No father nor mother nor no friend I'm told
Came to see the poor creature laid under the lawn

So now I conclude and I'll finish my song
And those that have tarried shall find themselves wrong
To the last day of judgement a trumpet shall sound
And this soul's not in heaven, I'm afraid, when being found

Recorded by Shirley Collins and the Albion Country Band
on "No Roses" (1971)  and by Marin Carthy and Dave Swarbrick
on "But Two Came By" (1969)  the Carthy/Swarbrick version
does not have the last verse

The Poor Murdered Woman
 
It was Hankey the squire, as I have heard say,
Who rode out a-hunting on one Saturday.
They hunted all day, but nothing they found
But a poor murdered woman, laid on the cold ground.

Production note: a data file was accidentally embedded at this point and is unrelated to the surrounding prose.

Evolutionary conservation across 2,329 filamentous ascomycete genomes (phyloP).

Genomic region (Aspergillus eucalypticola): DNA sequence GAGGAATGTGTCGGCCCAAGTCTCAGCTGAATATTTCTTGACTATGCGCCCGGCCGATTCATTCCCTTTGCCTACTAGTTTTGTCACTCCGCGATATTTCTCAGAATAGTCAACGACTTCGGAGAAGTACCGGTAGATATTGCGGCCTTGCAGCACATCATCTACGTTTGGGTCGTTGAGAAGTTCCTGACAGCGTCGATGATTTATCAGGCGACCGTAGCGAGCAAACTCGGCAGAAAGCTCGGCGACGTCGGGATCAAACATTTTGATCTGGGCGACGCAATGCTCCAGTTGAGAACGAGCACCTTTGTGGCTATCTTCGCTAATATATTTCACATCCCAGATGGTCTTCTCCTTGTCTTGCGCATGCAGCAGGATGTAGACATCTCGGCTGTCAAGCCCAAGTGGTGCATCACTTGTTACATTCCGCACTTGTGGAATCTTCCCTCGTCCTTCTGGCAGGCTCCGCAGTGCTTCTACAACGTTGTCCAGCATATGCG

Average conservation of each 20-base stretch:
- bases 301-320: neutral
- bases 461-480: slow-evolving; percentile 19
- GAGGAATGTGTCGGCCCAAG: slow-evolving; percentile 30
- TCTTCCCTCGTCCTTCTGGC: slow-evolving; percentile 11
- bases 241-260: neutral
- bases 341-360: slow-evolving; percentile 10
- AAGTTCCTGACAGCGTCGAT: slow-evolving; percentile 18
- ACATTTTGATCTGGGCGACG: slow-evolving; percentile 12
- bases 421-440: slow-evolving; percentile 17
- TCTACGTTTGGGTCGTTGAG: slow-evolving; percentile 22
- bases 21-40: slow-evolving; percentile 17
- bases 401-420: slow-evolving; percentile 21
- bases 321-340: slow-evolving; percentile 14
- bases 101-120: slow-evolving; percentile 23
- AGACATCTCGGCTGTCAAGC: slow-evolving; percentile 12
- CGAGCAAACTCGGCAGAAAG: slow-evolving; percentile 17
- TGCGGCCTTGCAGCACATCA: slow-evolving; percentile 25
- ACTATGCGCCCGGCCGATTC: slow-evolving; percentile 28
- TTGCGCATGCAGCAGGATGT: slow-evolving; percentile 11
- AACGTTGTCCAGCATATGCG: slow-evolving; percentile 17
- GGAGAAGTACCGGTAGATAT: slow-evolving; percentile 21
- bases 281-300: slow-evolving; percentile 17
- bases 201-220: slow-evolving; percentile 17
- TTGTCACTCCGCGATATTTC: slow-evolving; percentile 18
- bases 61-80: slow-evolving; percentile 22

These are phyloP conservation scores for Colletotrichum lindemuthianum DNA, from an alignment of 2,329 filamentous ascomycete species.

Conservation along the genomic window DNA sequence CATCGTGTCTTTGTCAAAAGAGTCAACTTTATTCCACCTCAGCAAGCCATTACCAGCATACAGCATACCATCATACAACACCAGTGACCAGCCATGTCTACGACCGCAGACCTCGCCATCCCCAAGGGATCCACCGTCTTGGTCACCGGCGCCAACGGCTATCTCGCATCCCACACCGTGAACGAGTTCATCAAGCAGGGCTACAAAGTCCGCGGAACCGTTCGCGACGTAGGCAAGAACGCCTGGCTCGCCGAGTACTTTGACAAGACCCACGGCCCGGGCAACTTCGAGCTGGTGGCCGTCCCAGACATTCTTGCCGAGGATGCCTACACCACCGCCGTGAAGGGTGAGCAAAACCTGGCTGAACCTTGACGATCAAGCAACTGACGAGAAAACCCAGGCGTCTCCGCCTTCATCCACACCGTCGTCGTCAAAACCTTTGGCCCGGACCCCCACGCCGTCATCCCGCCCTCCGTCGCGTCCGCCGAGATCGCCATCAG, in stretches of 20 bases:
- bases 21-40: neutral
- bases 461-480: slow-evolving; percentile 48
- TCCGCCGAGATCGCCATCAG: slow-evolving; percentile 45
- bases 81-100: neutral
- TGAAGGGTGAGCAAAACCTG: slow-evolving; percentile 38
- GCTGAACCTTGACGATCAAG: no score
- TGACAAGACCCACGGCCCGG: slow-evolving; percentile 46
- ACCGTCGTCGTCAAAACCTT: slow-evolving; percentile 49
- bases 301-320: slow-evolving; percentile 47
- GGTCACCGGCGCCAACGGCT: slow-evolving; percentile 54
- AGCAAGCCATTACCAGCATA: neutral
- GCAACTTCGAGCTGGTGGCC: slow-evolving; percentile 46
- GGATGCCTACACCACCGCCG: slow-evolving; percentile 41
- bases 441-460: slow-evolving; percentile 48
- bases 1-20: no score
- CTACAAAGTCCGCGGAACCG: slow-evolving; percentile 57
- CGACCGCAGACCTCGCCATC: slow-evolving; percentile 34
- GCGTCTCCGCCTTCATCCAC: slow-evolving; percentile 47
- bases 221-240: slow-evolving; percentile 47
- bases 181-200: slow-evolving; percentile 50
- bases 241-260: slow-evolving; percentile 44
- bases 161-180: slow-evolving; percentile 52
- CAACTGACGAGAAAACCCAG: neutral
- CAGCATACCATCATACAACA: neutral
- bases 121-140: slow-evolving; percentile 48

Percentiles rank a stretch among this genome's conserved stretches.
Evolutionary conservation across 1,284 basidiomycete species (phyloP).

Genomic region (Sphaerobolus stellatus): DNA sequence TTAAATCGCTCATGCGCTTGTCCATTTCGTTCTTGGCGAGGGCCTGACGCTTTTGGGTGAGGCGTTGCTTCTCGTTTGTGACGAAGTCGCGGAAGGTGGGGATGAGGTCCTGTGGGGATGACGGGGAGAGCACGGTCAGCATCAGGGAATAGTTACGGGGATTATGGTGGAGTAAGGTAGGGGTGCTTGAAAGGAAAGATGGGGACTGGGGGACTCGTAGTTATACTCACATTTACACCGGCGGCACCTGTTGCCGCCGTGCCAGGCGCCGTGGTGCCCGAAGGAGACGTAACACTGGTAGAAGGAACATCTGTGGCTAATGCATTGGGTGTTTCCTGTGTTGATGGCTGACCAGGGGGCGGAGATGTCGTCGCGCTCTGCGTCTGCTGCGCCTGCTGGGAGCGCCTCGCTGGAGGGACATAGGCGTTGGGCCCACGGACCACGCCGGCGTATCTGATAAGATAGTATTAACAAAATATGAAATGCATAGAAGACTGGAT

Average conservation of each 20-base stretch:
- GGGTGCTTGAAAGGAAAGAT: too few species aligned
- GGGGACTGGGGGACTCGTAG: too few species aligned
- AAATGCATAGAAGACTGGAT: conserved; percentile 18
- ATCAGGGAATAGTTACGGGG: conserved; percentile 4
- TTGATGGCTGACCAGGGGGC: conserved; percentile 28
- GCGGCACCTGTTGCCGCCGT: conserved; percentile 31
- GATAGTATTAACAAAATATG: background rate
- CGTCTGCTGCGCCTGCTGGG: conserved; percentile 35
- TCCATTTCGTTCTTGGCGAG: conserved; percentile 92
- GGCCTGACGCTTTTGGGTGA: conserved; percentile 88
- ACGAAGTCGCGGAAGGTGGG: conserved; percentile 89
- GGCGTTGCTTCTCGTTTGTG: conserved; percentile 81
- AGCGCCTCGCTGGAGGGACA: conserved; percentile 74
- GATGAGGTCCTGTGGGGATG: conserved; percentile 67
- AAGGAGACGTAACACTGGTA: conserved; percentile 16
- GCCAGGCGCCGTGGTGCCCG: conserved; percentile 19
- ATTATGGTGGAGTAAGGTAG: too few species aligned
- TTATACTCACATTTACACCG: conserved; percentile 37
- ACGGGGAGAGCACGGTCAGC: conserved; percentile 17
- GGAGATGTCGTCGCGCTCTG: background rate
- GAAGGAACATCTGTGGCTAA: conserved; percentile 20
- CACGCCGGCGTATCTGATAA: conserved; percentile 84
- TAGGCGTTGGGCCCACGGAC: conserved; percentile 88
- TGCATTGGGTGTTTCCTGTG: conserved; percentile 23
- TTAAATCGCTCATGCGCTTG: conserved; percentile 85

About eight o'clock, boys, our dogs they throwed off,
On Leatherhead Common, and that was the spot;
They tried all the bushes, but nothing they found
But a poor murdered woman, laid on the cold ground.

They whipped their dogs off, and kept them away,
For I do think it's proper he should have fair play;
They tried all the bushes, but nothing they found
But a poor murdered woman, laid on the cold ground.

They mounted their horses, and rode off the ground,
They rode to the village,and alarmed it all round,
'It is late in the evening, I am sorry to say,
She can not be removed until the next day.'

The next Sunday morning, about eight o'clock,
Some hundreds of people to the spot they did flock;
For to see the poor creature your hearts would have bled,
Some odious violence had come to her head.

She was took off the common, and down to some inn,
And the man that has kept it, his name is John Simms.
The coroner was sent for, the jury they joined,
And soon they concluded, and settled their mind.

Her coffin was brought; in it she was laid,